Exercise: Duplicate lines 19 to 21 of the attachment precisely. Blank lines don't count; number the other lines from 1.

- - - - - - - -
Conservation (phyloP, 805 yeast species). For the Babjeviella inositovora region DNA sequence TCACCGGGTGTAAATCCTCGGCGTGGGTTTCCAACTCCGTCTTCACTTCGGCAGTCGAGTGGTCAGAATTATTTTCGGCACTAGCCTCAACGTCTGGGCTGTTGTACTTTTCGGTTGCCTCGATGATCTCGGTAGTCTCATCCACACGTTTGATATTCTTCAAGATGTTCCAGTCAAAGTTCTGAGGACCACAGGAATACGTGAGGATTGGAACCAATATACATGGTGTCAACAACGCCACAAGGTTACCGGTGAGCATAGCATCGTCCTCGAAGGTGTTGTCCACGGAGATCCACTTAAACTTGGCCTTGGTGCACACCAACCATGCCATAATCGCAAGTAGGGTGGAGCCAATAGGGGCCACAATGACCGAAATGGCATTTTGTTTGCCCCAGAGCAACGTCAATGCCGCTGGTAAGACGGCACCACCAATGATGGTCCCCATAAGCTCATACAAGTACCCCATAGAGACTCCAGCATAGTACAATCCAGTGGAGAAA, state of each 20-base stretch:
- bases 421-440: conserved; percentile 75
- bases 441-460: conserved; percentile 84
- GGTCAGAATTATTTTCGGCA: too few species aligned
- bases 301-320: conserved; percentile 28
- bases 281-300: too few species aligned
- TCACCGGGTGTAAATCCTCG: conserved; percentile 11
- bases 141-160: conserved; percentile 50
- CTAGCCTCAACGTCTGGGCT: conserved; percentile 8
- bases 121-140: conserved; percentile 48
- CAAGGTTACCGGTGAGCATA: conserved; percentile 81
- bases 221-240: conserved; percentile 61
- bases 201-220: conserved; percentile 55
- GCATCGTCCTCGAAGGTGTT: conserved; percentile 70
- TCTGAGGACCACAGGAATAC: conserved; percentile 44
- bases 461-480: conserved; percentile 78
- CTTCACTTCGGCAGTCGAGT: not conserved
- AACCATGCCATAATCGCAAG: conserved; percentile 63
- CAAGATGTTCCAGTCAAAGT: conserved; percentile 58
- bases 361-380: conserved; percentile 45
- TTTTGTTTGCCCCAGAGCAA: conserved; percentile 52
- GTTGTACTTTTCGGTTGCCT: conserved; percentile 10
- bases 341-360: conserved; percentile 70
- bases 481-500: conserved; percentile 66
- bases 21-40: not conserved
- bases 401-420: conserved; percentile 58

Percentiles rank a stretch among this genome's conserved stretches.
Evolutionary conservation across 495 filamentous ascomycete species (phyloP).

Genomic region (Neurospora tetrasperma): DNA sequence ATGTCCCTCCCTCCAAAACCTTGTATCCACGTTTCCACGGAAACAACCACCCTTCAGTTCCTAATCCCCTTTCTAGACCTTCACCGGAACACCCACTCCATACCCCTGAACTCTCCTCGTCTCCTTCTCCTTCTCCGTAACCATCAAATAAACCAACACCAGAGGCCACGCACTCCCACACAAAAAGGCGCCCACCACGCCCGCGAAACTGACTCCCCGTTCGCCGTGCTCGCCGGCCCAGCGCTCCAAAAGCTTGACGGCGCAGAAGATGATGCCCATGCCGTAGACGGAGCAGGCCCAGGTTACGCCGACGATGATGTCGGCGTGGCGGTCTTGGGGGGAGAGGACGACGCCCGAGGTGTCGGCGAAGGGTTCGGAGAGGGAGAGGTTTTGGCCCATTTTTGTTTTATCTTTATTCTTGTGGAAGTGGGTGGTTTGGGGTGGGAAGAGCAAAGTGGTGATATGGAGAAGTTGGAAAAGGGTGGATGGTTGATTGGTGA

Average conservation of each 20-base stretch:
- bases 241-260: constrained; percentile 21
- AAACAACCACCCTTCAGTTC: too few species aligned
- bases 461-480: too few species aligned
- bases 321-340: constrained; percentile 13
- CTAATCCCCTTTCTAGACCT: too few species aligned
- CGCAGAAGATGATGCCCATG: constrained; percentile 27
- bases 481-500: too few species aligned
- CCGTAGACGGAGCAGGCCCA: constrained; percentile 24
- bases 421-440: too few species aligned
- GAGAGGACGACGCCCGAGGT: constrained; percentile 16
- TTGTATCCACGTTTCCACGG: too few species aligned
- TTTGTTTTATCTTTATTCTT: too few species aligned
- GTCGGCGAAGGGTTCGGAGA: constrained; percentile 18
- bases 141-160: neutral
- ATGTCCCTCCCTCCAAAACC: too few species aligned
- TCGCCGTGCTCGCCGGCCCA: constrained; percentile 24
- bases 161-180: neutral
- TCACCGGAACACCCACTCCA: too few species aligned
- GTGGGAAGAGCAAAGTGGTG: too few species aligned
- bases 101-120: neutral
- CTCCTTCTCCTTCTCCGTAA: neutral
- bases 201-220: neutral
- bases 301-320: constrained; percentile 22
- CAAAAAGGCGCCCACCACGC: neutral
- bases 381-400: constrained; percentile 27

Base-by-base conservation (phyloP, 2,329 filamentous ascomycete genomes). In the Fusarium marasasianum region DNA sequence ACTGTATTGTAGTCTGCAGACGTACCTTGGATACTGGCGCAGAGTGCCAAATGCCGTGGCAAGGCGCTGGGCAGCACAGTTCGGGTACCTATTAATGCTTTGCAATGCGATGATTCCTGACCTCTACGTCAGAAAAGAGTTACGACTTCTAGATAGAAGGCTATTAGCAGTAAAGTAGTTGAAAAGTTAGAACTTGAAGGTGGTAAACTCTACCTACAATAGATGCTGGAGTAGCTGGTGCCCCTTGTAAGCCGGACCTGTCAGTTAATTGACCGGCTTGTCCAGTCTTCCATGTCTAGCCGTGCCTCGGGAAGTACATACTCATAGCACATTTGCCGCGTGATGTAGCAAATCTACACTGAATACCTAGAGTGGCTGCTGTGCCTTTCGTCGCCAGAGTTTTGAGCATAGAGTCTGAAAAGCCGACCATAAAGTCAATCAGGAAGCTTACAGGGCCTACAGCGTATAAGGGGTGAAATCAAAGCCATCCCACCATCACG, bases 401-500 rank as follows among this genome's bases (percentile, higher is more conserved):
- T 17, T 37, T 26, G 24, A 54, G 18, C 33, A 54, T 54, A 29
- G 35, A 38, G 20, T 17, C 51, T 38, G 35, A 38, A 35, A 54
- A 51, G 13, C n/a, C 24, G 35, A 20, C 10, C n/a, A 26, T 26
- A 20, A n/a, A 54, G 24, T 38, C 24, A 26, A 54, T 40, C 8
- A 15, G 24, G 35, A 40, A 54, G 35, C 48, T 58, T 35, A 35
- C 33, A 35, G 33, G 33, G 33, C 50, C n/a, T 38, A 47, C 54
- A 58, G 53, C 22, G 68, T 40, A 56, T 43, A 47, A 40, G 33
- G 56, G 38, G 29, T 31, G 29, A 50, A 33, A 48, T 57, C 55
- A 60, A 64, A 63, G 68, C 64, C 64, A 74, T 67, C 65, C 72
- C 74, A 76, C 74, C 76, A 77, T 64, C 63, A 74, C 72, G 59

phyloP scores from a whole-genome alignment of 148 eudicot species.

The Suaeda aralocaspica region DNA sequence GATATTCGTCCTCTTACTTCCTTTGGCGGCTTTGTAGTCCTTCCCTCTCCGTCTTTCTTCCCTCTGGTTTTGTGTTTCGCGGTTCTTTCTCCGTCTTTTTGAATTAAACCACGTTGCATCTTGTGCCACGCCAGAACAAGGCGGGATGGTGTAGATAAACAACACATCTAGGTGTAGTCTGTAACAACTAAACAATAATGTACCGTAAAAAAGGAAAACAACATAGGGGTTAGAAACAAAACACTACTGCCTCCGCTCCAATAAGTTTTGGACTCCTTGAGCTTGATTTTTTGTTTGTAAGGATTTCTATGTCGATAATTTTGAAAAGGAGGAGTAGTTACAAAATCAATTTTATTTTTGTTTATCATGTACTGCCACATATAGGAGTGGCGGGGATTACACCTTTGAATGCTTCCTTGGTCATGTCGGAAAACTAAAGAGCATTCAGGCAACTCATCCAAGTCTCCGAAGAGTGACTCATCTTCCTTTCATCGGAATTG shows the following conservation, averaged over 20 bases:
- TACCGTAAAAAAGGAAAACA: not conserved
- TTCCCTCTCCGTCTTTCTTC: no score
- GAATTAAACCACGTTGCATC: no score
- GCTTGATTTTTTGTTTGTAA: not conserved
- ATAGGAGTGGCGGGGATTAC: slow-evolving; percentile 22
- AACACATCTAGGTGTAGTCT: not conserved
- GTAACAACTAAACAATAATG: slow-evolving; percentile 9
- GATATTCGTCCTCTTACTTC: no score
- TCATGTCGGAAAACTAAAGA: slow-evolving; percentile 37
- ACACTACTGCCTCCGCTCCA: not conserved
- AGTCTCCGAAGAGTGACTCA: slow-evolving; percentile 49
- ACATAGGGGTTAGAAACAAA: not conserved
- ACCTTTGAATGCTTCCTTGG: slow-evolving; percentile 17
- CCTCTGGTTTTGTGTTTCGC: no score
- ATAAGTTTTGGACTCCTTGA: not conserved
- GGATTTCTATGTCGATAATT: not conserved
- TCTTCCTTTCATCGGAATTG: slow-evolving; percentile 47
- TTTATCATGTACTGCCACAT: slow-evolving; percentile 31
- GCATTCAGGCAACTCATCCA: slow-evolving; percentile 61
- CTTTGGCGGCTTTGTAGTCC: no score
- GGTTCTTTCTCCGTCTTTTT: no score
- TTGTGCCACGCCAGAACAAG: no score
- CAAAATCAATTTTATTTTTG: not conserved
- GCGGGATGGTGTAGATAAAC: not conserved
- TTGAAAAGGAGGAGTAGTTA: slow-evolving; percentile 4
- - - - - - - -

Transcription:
- CAAGATGTTCCAGTCAAAGT: conserved; percentile 58
- bases 361-380: conserved; percentile 45
- TTTTGTTTGCCCCAGAGCAA: conserved; percentile 52